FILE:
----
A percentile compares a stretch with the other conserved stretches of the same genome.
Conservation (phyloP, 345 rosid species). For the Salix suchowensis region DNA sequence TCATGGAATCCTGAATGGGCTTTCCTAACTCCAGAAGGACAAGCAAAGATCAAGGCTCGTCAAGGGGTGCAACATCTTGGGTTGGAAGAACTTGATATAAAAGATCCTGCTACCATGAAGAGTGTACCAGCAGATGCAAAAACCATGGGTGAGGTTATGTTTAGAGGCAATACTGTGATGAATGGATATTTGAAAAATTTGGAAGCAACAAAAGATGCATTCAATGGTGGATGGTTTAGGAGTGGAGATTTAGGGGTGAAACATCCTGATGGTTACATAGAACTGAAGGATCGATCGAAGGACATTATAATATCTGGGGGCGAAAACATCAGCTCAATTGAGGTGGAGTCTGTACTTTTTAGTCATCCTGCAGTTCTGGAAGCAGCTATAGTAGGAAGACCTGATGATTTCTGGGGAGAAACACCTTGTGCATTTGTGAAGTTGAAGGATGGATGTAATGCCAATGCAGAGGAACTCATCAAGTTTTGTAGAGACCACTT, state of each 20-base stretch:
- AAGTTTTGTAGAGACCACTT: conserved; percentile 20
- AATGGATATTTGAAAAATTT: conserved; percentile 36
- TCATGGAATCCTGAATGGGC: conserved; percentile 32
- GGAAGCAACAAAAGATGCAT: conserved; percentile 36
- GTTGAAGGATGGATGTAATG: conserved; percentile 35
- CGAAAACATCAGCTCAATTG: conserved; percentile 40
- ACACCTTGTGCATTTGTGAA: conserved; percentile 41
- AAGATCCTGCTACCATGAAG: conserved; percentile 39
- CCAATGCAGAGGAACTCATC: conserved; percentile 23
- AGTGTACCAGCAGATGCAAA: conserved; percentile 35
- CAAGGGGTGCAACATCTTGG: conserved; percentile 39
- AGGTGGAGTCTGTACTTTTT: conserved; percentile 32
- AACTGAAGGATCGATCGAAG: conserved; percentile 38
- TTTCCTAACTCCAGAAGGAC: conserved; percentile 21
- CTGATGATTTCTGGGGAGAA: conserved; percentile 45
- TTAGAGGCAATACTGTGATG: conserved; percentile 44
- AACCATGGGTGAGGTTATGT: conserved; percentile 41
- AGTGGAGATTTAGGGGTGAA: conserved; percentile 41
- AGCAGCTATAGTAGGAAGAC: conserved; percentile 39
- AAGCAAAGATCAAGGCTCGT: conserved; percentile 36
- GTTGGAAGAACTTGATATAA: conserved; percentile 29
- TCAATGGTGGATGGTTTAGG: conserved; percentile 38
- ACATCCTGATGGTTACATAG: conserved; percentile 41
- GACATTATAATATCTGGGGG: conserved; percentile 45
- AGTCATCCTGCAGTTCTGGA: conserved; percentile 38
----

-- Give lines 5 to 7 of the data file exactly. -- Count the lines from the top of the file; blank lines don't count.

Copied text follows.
- TCATGGAATCCTGAATGGGC: conserved; percentile 32
- GGAAGCAACAAAAGATGCAT: conserved; percentile 36
- GTTGAAGGATGGATGTAATG: conserved; percentile 35